Following her breakup with Dean during season 1, Rory falls into a serious funk. Making matters worse is the fact that the charm of small-town life gives way to irritation when everyone assumes Dean broke her heart, but it's the other way around, something Rory prefers to keep to herself.
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Also keeping secrets is Lorelai who is rekindling her romance with Max: a tidbit of info Rory gets from him instead of her mom. It leads to a nasty confrontation between Lorelai and Rory, sending Rory running to her grandparents without giving Lorelai a heads up. Having Rory disappear without so much as a note is rough, but Emily's smugness and interference prolong the fight. Rory's decision to run away is selfish and irresponsible, but it's where she chooses to go that breaks Lorelai's heart.
On Gilmore Girls: A Year in the Life, Rory finds herself struggling to find a full-time job as a journalist. It's Jess who pushes her to write a book. Rory informs Lorelai the subject of this non-fiction opus is about their journey as mother and daughter, and Lorelai's life before Rory's birth.
Lorelai tells Rory she's free to write about her side of their story, but Lorelai has kept certain aspects of her life private, and she doesn't want them exposed to the world. It is presumptuous of Rory to assume it's okay to write about Lorelai without coming to her first. Rory marginalizes Lorelai's feelings because she's determined that all of a sudden this is her dream, and Lorelai has no right to deter her.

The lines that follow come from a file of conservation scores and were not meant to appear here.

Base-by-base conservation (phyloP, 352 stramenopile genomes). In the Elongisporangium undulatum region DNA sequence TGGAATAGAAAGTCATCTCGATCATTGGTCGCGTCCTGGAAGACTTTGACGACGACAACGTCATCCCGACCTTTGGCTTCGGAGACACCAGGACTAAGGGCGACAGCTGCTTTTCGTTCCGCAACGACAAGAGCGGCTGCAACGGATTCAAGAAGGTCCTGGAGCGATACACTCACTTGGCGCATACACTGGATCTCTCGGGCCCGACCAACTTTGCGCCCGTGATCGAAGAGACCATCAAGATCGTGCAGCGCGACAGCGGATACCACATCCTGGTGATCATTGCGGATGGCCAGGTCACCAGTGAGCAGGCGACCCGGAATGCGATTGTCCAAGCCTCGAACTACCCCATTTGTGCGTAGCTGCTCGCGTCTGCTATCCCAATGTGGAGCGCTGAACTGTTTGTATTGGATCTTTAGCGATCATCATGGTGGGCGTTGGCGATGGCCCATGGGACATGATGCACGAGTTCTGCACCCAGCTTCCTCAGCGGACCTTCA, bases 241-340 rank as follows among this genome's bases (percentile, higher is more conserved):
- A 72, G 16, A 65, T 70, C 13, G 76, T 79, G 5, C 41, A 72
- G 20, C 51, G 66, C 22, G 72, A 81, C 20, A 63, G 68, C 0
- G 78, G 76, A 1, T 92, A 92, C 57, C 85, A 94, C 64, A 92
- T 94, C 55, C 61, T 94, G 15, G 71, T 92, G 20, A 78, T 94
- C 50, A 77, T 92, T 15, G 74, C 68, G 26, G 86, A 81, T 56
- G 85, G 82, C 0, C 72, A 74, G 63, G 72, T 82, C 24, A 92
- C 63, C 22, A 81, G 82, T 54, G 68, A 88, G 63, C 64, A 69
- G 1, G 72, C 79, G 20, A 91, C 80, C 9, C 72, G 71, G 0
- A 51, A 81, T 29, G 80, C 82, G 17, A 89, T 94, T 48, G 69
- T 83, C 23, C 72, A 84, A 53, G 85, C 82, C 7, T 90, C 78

Lorelai urges her Rory to attend her very first formal with Dean. Rory and Dean cement their status as boyfriend-girlfriend but accidentally spend their first night together. This leads to chaos at home where Emily and Lorelai have had their own sleepover.
Lorelai talks a good game to save face, but when Rory finally makes it home, Lorelai can't seem to make up her mind if she's upset with Rory for spending the night with Dean, or because Rory gives Emily ammunition to use against her. Rory is apologetic but also recognizes Lorelai's reaction is being influenced by Emily, causing Rory to angrily call Lorelai out for her unfairness and hypocrisy. Rory screws up, but she refuses to suffer because of the sins of her mother.
Season 4 is full of big changes for both Gilmore girls, but the biggest for Rory is reconnecting with a now-married Dean. They unexpectedly take their friendship to the next level, and Rory loses her virginity to her first love. Lorelai doesn't catch them in the act, but she does show up soon after. Rory thinks Lorelai is going to be upset about her losing her virginity, but Lorelai's focus isn't on the sex, it's her daughter's inability to accept responsibility for inserting herself into Dean's marriage.
Rory is like a child who just wants her toy back, even saying Dean was hers first. Lorelai can't believe she's raised a daughter who would sleep with another woman's husband. Lorelai has the moral high ground on this one, and deep down, Rory knows it.
During season 5, after Mitchum Hunztberger tells Rory she doesn't have what it takes to make it as a journalist, Rory goes off the rails. After years of overachieving and excelling at everything, Rory begins to doubt herself. She informs Lorelai she won't be returning to Yale. Lorelai is Rory's biggest fan, and she's quick to dismiss Mitchum's assessment.
Lorelai and Rory are usually always in agreement about major life choices, especially when it comes to Rory's education. Rory's inability to take criticism without blowing her life up is frustrating for Lorelai. Rory's determination to drop out is an insult to Lorelai, and all the sacrifices she's made for her daughter. Rory's immaturity and selfishness lead to months of estrangement and marks the biggest fight the two ever have.
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Gilmore Girls: 10 Worst Arguments Lorelai And Rory Ever Had, Ranked - Screen Rant